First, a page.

Effect of soil contamination with cadmium and application of neutralizing substances on the yield of oat (Avena sativa L.) and on the uptake of cadmium by this crop
Cadmium emitted to the natural environment due to anthropogenic pressure can easily move through the trophic chain, thus posing a threat to human and animal health. Soil contamination with cadmium can cause disorders in the growth and development of plants, and therefore may have an adverse effect on the volume and quality of yields. The purpose of this study has been to evaluate the effect of soil contamination with incremental doses of cadmium together with the application of neutralizing substances on the yield of oat (Avena sativa L.) and on the content, uptake and distribution of cadmium in oat plants. The research was based on a pot experiment conducted on cv. Dragon oat, grown on soil with the grain-size composition of loamy sand. Cadmium was introduced to soil in the form of cadmium chloride, in doses equal 0, 10, 20, 30 and 40 mg Cd kg-1. In order to alleviate the negative effect of soil contamination with cadmium, neutralizing substances were used, such as compost, lime and brown coal. The statistical analysis of the results demonstrated the presence of a negative correlation between the cadmium doses and the volume of oat yields. The lowest cadmium dose (10 mg Cd kg-1 of soil) significantly decreased the yield of oat straw and roots; regarding the grain yield, it was significantly depressed by the two highest cadmium doses (30 and 40 mg Cd kg-1 of soil). Of the three neutralizing substances applied, compost had a positive effect on the quantity of grain yield, compost and brown coal affected positively the yield of straw, while soil liming significantly decreased the yield of roots. Soil contamination with cadmium significantly affected the content of cadmium, raising it in the separated parts of oat plants, of which roots contained the distinctly highest amounts of the pollutant. The highest cadmium uptake (1.50 mg Cd pot-1) was detected in oat straw, which on average accumulated 58% of this xenobiotic. All the applied substances neutralizing the soil contamination with cadmium significantly decreased the content and the uptake of this element by oat grain, straw and roots, with lime producing the strongest impact.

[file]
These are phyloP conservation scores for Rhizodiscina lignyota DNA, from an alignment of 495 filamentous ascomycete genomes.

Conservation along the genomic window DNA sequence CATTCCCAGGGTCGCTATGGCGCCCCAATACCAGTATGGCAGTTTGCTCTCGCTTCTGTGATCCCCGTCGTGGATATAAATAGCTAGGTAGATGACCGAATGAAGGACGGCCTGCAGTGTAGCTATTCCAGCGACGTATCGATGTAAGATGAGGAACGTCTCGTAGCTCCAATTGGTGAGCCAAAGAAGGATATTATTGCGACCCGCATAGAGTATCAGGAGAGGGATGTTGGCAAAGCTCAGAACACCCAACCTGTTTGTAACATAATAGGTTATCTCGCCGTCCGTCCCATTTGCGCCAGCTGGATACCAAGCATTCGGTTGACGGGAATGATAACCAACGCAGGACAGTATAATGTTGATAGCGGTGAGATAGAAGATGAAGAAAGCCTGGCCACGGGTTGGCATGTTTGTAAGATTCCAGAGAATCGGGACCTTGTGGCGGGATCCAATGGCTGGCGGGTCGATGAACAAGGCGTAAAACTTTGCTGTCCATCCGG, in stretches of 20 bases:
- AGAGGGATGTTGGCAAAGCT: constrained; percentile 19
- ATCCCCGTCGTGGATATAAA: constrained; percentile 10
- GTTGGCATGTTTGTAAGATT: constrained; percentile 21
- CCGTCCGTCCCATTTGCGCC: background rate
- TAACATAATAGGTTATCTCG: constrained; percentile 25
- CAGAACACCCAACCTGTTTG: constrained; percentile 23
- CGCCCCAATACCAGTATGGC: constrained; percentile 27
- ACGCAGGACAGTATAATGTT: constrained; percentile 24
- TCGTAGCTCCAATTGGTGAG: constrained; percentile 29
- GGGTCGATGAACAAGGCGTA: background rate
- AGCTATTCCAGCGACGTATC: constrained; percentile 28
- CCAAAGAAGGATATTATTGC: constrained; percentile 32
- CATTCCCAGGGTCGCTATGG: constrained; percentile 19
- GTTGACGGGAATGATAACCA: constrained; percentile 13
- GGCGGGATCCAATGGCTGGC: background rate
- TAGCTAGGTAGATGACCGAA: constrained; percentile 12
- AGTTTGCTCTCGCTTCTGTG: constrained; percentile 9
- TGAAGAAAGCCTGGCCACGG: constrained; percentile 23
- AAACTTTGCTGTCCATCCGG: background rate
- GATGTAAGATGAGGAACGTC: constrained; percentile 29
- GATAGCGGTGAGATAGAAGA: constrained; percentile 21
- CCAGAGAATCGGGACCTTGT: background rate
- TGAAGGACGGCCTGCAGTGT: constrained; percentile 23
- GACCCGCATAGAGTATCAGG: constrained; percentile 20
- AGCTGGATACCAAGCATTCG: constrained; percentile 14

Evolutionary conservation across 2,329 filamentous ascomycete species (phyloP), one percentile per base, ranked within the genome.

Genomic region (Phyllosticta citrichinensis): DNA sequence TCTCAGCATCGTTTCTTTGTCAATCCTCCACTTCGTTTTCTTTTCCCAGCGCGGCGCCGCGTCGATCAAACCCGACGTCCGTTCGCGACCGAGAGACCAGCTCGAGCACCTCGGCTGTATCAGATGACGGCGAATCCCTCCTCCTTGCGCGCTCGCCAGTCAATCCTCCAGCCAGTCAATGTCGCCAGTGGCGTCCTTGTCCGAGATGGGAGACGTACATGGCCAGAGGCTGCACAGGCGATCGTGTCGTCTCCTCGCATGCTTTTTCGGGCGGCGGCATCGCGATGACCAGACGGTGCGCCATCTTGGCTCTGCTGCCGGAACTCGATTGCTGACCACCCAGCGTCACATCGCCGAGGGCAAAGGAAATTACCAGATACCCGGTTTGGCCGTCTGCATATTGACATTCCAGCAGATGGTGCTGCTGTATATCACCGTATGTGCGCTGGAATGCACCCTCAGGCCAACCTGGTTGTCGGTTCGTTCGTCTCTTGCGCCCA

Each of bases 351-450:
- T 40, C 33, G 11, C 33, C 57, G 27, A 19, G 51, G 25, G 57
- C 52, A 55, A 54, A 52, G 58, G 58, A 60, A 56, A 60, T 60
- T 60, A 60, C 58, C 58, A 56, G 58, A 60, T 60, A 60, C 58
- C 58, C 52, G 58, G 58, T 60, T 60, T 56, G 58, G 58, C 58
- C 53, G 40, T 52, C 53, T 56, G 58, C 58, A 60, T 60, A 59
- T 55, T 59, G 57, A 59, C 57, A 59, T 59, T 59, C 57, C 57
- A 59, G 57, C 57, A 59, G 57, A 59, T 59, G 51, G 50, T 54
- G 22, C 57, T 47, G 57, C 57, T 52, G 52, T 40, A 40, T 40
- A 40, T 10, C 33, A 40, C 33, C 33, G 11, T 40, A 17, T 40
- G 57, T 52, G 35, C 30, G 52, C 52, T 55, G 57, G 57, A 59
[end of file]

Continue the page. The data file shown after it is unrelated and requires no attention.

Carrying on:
Rolka E. 2015. Effect of soil contamination with cadmium and application of neutralizing substances on the yield of oat (Avena sativa L.) and on the uptake of cadmium by this crop. J. Elem., 20(4): 975 - 986, DOI: 10.5601/jelem.2014.19.4.810
cadmium, soil, neutralizing substances, oat, uptake, distribution